The answer to the question “What kind of education do we need?” is to be found in the answer to the question, “What kind of society do we want…If human beings hope to maintain and develop a particular type of society, they must develop and maintain the particular type of education system conducive to it.
This point is a critical one if we in higher education believe we have something to offer to the public, as a public good, well beyond career training and a narrow agenda. And, I would argue, well beyond mandatory community service projects and days of service. What I have learned after two decades in this field is that we need to be both ambitious in our aims and humble in our approaches. I will try to make these points as clearly as I can. First, I have been thinking deeply about what we need as citizens and members of our communities to be full-fledged members of our community. In teaching sociology at Bryant, I try to help students understand all the ways that their lives are implicated in the lives of others. So, we think about ways to be more conscientious in what and how we consume, to be more thoughtful about philanthropy, to be better informed about public events, to be careful researchers, to design new approaches to social problems, and to be accountable for our actions, especially those meant to do good. This is what I meant about ambition or maybe, more correctly, vision. It is just too easy to keep doing what we have been doing without considering how we might take on more. As Tompkins reminds us,
The classroom is a microcosm of the world; it is the chance to practice whatever ideals we may cherish. They kind of classroom one creates is the acid test of what it is one really stands for.
Onto my second point. The lesson here may seem remote. A recent article in the New York Times traced the impact of the campaign to distribute millions of mosquito nets to eradicate malaria—an effort that has had multiple unanticipated negative consequences. Play Pump met with a similar fate. Great excitement over a cool idea. Millions of dollars to ramp up and spread this innovation. Six months later, most pumps were out of service and residents were left with less access to water than they had before the pumps were installed. We don’t have to go to far off regions to find other instances where our own intentions went away. As I wrote earlier, these issues are complicated. This is not to say that we are not obligated to do much better and bigger than we do at doing good; the second lesson suggests we be as careful with the lives and life-spaces of others that we seek to help as we would be of our own lives and communities.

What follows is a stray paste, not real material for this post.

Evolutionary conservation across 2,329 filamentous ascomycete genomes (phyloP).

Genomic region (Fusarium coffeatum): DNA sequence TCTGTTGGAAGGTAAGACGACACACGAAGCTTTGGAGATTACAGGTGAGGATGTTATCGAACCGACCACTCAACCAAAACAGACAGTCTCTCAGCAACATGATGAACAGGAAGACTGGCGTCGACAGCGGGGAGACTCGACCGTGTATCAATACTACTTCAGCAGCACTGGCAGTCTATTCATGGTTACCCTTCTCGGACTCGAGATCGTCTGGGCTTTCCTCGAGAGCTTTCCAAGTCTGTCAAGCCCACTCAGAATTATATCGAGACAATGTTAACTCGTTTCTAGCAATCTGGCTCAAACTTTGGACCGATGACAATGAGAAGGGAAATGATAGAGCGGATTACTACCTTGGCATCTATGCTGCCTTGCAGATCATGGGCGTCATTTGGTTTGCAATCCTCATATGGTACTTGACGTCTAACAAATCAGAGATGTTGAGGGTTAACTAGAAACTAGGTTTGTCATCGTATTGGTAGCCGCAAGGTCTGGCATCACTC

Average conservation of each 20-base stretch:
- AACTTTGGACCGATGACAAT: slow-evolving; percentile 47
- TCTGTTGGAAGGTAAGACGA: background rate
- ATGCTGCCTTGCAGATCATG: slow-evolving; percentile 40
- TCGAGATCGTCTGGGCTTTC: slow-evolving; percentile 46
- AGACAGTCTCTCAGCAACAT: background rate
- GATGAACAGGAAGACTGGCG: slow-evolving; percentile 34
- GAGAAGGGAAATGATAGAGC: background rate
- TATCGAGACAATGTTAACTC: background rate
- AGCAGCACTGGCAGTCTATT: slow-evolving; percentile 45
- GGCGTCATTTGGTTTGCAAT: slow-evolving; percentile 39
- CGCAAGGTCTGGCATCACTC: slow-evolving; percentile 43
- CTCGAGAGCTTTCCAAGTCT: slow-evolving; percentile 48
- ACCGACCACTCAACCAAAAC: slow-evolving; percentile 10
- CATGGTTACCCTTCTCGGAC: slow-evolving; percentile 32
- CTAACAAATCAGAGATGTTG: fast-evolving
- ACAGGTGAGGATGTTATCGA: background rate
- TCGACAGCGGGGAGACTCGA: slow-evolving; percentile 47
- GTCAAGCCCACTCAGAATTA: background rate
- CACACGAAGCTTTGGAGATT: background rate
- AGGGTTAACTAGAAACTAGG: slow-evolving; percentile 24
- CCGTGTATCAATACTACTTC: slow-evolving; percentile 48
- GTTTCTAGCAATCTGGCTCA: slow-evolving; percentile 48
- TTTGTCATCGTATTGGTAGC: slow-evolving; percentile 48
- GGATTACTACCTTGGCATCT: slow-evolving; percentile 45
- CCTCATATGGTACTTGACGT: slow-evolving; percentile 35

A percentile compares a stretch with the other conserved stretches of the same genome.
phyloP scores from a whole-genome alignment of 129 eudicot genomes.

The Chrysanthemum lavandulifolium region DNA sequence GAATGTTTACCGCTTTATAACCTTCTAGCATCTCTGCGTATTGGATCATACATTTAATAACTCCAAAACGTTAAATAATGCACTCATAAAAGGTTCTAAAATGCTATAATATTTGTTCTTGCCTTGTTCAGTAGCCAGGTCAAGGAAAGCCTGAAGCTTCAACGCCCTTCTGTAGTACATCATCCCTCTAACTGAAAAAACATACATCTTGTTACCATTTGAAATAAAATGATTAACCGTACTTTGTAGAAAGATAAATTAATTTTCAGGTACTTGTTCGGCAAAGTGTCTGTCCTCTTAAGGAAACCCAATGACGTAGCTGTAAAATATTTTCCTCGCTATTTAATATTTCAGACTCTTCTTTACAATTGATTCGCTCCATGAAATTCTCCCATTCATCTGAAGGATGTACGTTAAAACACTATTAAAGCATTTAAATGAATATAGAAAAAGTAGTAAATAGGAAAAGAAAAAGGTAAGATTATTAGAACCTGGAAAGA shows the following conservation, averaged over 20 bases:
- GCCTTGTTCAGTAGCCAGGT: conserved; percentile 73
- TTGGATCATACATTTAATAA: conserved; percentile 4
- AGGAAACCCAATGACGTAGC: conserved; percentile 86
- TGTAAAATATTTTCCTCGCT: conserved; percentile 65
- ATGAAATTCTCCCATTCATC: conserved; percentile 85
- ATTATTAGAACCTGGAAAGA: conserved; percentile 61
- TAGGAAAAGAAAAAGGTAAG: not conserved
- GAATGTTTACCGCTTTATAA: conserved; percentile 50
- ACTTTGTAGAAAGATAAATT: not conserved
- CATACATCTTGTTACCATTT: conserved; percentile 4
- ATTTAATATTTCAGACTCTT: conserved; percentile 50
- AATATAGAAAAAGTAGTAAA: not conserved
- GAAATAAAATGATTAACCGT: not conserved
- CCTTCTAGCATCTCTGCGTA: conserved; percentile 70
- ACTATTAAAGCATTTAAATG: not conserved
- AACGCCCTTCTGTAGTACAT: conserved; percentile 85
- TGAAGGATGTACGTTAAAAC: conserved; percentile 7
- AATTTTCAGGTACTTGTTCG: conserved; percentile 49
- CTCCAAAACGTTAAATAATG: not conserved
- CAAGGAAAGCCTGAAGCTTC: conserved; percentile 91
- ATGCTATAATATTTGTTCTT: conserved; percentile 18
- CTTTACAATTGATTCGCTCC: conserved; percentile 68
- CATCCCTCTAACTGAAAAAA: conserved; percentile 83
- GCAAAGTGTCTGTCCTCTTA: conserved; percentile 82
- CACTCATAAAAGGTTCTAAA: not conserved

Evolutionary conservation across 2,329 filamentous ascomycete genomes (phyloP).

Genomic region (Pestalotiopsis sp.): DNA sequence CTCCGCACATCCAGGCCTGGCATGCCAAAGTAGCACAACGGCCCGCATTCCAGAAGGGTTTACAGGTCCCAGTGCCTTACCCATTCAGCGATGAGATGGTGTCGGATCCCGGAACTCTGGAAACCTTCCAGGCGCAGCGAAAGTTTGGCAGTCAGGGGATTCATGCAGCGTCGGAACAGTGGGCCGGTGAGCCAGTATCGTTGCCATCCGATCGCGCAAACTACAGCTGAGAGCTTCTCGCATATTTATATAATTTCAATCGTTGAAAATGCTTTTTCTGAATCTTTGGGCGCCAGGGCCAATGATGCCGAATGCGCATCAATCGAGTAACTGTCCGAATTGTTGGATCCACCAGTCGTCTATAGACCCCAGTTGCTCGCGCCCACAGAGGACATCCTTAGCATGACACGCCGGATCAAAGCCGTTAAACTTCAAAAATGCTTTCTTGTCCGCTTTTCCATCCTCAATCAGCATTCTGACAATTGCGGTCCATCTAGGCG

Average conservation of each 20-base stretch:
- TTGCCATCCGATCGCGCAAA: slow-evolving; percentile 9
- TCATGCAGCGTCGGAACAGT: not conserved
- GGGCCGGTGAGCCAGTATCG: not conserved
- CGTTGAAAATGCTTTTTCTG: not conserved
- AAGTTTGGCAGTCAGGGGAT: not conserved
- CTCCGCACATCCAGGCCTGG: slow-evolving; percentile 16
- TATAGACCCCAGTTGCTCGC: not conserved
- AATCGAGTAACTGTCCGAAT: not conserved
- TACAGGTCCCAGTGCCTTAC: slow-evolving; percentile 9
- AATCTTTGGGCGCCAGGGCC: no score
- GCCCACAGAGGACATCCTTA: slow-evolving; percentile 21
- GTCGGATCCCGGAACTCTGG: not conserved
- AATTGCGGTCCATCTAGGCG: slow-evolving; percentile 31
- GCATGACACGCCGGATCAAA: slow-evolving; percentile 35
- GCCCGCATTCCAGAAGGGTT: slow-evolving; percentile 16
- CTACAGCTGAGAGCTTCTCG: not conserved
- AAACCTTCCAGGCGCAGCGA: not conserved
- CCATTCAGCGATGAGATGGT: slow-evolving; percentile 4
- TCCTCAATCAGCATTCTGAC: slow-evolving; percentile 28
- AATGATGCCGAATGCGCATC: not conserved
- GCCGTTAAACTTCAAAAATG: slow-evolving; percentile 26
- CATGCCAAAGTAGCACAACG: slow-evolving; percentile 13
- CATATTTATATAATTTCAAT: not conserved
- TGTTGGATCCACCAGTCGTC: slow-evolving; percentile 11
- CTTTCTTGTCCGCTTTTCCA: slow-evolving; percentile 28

New York Times columnist David Brooks offers two paths for living a worthwhile life. The first, the well-planned life, is the one we typically suggest to students–that they find their passions and follow these. We argue that it is only when we are deeply inspired by own dreams that we accomplish anything of significance. Brooks suggests an additional path, which he calls the summoned life. In contrast to the first model, individuals drawn to the summoned life believe that, as Brooks writes, that “life isn’t a project to be completed; it is an unknowable landscape to be explored.” And because of this, we have to be open and engaged to pose the questions that Brooks suggests, “What are these circumstances summoning me to do? What is needed in this place? What is the most useful social role before me?” To these questions, I would add, “And what can we do as educators to help students develop those visions, skills, and values that get us closer to the society we want?”